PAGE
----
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Publication numberUS7117143 B2
Publication typeGrant
Application numberUS 10/735,341
Publication dateOct 3, 2006
Filing dateDec 11, 2003
Priority dateDec 11, 2003
Fee statusPaid
Also published asUS20050131670
Publication number10735341, 735341, US 7117143 B2, US 7117143B2, US-B2-7117143, US7117143 B2, US7117143B2
InventorsMing Yang Wang, Sweyyan Shei, Vincent Chiu
Original AssigneeFortelink, Inc.
Export CitationBiBTeX, EndNote, RefMan
External Links: USPTO, USPTO Assignment, Espacenet
Clock distribution in a circuit emulator
US 7117143 B2
Abstract
Before using a netlist description of an integrated circuit as a basis for programming a circuit emulator, a clock analysis tool analyzes the netlist to identify synchronizing circuits including clocked devices (“clock sinks”) such a flip-flops, registers and latches for synchronizing communication between blocks of logic within the IC. The tool initially classifies the clock signal input to each clock sink according to its clock domain, sub-domain and phase. The tool then classifies each synchronizing circuit according to relationships between the classifications of the clock signals it employs to clock its input and output clock sinks. The tool then determines, based on the classification of each synchronizing circuit, whether the emulator can reliably emulate that synchronizing circuit, or whether the tool should automatically modify the netlist description of the synchronizing circuit so that the emulator can emulate it. The tool also generates a warning when an emulator may not reliably emulate a synchronizing circuit and the tool cannot automatically modify it so that the emulator can reliably emulate it.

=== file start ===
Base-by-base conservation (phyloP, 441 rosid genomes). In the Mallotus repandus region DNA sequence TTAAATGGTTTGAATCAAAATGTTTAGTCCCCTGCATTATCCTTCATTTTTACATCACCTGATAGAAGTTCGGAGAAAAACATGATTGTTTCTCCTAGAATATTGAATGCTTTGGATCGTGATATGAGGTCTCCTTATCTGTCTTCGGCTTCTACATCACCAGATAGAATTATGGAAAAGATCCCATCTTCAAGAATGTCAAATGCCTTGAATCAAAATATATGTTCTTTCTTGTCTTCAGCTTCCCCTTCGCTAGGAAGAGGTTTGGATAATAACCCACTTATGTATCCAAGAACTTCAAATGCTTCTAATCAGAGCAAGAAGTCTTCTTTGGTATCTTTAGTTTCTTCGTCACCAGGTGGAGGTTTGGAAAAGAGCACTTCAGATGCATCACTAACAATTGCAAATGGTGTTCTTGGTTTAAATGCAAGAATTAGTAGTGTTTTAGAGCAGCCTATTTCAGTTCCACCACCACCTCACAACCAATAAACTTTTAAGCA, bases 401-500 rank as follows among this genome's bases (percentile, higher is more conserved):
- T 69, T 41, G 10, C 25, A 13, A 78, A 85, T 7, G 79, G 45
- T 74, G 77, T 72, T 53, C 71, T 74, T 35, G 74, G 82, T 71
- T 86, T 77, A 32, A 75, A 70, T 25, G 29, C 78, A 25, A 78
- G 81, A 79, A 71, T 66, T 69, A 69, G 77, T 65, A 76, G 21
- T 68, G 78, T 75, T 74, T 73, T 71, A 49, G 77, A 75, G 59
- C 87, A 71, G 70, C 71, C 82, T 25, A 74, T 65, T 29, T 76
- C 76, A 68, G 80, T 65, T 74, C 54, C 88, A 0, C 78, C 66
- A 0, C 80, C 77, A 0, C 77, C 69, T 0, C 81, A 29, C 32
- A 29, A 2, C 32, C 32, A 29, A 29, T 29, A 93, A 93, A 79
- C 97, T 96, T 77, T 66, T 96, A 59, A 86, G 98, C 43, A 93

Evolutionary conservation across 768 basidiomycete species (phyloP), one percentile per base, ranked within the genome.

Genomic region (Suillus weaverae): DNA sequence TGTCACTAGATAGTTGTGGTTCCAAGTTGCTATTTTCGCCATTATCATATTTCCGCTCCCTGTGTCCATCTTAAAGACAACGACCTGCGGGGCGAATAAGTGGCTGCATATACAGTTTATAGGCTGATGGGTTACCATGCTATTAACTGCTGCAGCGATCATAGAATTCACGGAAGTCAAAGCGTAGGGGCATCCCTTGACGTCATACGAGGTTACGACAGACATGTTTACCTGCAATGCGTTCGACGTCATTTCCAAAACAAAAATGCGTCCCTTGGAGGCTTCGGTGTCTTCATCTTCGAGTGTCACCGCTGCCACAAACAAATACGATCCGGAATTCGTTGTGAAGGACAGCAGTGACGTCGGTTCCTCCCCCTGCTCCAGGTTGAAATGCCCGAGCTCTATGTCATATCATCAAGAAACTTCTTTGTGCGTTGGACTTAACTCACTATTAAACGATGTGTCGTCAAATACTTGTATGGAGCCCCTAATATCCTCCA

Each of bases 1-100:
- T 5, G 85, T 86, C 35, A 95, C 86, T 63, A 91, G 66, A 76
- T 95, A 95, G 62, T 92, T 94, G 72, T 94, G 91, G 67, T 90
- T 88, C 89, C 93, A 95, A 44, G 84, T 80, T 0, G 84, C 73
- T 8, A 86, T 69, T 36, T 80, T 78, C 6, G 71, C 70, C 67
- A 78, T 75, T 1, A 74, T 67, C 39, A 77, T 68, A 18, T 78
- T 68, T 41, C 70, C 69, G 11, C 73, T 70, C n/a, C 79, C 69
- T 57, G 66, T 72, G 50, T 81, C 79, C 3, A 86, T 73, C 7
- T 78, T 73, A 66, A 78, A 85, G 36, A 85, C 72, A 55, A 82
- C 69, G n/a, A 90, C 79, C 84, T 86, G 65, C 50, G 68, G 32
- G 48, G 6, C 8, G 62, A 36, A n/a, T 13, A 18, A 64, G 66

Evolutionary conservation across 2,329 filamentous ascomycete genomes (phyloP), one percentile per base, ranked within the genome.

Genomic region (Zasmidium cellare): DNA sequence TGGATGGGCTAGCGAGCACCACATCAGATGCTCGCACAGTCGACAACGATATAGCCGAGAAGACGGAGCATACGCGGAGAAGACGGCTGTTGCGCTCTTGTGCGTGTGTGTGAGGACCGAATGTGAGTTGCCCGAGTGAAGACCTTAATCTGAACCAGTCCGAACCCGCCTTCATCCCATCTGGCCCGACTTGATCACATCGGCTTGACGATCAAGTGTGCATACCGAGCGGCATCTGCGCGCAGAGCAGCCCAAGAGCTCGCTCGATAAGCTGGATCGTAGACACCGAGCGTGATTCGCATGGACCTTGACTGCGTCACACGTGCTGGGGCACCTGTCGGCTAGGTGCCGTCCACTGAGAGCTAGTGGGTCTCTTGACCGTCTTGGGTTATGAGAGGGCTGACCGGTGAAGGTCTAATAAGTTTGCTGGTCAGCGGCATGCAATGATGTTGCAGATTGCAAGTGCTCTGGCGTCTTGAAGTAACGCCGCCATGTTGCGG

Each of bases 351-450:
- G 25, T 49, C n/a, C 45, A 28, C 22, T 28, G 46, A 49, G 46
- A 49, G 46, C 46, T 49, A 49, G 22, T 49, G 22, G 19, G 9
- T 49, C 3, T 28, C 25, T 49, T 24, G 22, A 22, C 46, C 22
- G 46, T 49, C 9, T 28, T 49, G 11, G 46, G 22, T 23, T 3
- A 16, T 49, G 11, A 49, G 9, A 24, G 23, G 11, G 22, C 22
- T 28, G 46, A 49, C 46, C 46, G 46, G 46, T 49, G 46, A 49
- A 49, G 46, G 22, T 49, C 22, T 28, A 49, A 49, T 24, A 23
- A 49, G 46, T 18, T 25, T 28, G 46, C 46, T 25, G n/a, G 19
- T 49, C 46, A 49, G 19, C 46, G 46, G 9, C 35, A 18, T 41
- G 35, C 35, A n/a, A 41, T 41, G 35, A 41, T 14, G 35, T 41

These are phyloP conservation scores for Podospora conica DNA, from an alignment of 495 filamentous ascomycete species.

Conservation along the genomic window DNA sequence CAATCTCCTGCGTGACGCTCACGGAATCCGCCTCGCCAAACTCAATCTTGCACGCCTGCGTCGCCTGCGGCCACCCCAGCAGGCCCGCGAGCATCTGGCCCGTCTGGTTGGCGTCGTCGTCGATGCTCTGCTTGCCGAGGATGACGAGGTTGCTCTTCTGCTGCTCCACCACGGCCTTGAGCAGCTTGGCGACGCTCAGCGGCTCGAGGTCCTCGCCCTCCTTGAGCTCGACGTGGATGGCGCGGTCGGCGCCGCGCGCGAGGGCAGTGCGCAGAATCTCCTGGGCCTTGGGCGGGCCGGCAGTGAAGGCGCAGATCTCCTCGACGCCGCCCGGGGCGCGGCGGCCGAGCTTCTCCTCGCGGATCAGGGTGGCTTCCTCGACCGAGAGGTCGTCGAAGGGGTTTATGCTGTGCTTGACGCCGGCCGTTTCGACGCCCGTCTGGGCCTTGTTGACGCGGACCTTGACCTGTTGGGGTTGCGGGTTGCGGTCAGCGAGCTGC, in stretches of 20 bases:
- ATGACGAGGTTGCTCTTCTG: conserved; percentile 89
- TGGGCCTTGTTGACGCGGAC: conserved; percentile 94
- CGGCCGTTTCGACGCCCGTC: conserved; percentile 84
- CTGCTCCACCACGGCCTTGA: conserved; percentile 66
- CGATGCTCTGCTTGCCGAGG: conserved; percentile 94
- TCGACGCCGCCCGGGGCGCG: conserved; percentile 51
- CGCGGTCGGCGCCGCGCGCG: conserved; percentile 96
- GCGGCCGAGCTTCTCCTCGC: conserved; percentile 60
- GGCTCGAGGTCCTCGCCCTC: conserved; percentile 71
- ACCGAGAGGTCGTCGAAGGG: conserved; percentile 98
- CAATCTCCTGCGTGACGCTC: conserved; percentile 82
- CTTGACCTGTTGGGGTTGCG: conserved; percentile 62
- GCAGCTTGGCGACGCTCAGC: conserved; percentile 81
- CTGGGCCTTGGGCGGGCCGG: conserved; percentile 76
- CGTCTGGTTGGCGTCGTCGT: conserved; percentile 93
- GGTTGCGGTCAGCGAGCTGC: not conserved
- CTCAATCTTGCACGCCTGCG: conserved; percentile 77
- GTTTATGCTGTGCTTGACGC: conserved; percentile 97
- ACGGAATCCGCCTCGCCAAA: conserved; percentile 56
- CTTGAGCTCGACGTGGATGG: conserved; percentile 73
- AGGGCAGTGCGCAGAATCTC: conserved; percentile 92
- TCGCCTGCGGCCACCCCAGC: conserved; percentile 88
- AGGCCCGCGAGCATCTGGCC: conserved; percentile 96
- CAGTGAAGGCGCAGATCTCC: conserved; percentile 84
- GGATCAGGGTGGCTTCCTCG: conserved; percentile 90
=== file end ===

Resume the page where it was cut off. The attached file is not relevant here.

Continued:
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Claims(26)
1. A method for programming an emulator to emulate an integrated circuit (IC) clocked by at least one primary clock signal provided as input to the IC, the IC being described by a netlist as including logic blocks that communicate through synchronizing circuits, wherein the synchronizing circuits include input clock sinks for conveying input signals into logic blocks and output clock sinks for conveying output signals out of logic blocks, and wherein the synchronizing circuits employ clock signals derived from the at least one primary clock signal to clock the input and output clock sinks, the method comprising the steps of:
a. analyzing the netlist to determine a domain, a sub-domain and a phase of each clock signal each synchronizing circuit employs to clock its input and output clock sinks;